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Monday, October 06, 2003

NEW YORK -- On May 23, 1903, 100 years after Meriwether Lewis got his marching orders from President Thomas Jefferson, another historic American journey began -- the first coast-to-coast automobile trip.

Now, another hundred years later, master filmmaker Ken Burns and writer David Duncan have brought the little-known adventure of Horatio Nelson Jackson to life. "Horatio’s Drive: America’s First Road Trip" premieres at 9 p.m. Monday on PBS.

"This is a country that loves firsts, that loves its cars, and that loves road trips," said Burns from Florentine Films, his Manhattan headquarters. "Why we aren’t taught about the first automobile road trip, I just can’t figure out."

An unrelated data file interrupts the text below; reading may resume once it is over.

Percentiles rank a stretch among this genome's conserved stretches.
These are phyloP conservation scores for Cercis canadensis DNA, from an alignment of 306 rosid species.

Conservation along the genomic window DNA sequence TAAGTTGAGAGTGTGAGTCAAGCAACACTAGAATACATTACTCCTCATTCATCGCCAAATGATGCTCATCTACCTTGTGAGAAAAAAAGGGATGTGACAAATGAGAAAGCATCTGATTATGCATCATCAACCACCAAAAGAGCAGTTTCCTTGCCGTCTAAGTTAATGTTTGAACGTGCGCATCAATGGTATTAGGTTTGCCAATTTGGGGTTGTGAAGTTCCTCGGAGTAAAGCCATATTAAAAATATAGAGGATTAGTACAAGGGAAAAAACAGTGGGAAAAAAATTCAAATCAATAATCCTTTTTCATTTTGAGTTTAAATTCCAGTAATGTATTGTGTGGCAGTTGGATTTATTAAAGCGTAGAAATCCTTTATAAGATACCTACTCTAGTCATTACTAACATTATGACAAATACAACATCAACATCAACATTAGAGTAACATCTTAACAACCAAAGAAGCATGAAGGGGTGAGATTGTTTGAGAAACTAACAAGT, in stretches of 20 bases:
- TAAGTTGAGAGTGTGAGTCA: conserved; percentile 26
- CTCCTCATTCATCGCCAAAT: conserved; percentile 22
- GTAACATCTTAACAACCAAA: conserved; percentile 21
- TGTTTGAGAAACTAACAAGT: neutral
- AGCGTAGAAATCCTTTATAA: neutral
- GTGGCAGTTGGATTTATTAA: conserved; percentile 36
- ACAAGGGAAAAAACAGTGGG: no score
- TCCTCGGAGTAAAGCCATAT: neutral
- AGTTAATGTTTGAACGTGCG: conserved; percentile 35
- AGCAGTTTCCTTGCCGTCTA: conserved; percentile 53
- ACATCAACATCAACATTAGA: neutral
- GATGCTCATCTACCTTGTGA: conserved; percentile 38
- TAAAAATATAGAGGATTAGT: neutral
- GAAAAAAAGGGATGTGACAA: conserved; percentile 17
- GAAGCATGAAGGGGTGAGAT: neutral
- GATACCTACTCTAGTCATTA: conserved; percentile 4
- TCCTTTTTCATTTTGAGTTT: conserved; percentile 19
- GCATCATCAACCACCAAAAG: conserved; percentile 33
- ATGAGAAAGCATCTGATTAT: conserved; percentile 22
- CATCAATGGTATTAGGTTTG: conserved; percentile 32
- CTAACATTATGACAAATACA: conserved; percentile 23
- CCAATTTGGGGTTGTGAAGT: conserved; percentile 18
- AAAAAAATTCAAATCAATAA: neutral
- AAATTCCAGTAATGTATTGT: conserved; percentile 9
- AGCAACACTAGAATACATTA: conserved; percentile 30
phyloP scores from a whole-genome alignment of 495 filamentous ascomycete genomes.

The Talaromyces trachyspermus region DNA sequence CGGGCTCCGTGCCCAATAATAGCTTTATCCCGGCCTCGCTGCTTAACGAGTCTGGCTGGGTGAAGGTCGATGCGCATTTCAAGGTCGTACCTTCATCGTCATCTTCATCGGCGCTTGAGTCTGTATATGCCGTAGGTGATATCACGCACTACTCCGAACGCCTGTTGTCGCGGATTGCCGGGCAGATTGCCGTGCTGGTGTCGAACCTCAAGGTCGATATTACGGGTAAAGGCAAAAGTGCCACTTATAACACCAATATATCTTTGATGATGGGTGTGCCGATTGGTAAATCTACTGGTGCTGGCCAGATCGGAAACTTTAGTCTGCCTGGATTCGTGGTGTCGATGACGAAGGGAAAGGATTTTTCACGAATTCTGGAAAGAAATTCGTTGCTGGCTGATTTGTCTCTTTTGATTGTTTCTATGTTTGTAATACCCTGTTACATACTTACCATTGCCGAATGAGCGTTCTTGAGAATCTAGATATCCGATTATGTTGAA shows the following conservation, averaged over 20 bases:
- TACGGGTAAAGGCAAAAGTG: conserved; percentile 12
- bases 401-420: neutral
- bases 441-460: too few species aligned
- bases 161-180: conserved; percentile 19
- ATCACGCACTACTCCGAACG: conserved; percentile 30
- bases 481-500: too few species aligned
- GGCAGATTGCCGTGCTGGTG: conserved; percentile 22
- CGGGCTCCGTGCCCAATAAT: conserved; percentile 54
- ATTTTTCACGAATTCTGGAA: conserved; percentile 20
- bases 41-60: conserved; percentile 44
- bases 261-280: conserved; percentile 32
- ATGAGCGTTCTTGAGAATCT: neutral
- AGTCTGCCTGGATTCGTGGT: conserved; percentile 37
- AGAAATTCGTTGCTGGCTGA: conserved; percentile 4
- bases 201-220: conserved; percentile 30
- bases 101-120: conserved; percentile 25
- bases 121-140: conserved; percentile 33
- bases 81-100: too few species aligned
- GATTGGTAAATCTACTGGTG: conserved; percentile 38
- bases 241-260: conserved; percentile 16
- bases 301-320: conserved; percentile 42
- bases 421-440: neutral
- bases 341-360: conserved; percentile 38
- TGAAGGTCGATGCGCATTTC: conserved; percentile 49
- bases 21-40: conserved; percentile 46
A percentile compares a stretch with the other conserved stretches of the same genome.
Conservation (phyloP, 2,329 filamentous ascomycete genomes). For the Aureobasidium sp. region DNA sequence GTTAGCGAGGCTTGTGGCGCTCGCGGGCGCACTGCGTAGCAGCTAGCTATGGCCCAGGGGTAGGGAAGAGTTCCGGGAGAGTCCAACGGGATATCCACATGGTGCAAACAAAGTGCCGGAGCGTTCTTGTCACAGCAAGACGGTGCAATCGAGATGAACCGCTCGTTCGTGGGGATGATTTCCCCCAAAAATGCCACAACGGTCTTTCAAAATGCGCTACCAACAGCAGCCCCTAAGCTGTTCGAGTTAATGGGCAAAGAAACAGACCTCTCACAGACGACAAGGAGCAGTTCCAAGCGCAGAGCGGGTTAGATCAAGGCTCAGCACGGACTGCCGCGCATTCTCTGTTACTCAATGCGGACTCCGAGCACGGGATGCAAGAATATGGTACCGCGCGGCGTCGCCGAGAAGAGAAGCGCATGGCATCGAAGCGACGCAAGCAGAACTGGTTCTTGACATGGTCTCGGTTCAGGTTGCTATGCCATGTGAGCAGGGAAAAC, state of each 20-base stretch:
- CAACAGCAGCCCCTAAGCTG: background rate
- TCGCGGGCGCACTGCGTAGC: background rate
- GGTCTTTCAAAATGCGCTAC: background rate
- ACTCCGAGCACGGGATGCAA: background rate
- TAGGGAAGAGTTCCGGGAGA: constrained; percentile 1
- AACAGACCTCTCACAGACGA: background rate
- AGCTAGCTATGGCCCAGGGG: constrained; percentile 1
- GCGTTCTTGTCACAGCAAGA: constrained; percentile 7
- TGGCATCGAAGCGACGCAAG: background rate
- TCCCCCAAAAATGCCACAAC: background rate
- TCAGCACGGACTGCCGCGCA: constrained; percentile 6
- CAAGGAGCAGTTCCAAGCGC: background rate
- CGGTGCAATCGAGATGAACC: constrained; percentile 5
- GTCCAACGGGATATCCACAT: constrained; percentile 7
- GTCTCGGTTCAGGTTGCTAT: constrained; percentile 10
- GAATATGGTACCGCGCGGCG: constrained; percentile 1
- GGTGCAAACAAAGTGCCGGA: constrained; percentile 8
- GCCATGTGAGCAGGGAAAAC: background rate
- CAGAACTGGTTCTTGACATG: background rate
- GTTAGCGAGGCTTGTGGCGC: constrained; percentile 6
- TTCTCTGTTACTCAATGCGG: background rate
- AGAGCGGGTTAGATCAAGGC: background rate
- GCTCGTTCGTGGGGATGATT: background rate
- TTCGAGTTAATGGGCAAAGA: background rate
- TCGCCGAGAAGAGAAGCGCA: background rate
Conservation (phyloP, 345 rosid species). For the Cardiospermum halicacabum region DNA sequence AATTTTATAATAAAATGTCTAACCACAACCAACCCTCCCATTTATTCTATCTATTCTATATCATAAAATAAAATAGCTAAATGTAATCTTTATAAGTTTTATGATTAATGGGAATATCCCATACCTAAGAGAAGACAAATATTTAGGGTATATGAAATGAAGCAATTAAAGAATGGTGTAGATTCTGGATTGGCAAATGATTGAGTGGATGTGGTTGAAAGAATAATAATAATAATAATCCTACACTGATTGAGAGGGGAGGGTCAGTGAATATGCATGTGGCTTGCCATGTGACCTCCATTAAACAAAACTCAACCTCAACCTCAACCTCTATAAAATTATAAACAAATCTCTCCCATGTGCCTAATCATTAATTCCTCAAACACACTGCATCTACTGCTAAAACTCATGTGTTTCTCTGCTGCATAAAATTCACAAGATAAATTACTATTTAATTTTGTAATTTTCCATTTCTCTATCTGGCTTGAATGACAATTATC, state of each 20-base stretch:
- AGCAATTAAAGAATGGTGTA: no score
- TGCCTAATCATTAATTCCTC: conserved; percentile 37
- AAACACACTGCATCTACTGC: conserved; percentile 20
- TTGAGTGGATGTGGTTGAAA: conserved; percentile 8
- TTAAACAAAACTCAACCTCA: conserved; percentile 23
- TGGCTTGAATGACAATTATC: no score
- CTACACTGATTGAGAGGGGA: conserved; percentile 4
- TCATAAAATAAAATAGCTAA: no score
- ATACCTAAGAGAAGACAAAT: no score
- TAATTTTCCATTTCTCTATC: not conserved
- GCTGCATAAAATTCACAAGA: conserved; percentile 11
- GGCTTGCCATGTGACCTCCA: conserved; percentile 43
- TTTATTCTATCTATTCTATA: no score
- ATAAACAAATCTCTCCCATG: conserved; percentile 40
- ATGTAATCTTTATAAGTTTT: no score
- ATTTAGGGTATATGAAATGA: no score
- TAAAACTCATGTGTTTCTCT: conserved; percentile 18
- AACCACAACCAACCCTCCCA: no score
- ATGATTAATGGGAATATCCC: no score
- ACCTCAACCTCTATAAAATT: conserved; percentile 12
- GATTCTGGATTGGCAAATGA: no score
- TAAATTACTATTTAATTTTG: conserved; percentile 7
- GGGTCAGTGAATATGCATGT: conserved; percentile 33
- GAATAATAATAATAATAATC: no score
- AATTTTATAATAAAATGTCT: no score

Burns learned of the story in 1990 from Duncan, who spent nearly a decade locating photographs, scrapbooks and finally Jackson’s granddaughters, who still had his many letters home. Those letters reflect Jackson’s humor, his affection for his wife Bertha and, most importantly, his unflagging optimism in the face of seemingly insurmountable car troubles and navigational snafus.


I heard an interview with Burns about this thing a few months ago. Sounds pretty fucking cool, actually. Go check, then check back. Give me your words and your thoughts...



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